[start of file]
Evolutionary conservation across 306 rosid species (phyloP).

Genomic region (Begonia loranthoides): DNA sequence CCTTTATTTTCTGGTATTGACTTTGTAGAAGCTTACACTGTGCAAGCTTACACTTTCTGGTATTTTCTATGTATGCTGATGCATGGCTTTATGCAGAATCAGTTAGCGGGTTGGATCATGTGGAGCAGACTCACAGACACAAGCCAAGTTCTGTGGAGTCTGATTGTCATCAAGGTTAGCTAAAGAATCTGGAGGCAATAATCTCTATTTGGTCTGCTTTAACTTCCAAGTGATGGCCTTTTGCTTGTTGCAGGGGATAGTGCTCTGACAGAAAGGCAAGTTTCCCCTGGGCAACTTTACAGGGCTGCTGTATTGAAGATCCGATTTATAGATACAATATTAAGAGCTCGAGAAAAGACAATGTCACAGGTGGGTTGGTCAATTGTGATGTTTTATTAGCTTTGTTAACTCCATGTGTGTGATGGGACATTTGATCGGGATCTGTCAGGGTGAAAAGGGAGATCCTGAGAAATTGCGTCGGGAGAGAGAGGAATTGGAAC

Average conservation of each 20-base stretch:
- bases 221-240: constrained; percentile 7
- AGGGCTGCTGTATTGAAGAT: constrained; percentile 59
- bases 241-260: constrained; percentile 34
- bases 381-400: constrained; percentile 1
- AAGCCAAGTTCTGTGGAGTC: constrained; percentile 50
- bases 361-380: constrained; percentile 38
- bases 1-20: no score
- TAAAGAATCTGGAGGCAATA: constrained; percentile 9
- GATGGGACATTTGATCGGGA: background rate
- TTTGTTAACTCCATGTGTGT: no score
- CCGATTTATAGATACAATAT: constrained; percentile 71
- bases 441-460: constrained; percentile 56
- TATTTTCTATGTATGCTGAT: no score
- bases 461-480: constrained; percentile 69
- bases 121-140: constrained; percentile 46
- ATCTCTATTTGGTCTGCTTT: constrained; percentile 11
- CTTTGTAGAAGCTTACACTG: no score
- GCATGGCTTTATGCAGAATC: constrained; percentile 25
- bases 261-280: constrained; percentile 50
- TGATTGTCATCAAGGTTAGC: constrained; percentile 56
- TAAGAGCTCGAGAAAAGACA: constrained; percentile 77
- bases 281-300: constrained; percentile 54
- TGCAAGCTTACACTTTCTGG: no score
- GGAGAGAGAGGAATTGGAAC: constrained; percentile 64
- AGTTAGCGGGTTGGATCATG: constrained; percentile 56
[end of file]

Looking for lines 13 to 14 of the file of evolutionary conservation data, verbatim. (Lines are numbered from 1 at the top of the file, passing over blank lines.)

- TTTGTTAACTCCATGTGTGT: no score
- CCGATTTATAGATACAATAT: constrained; percentile 71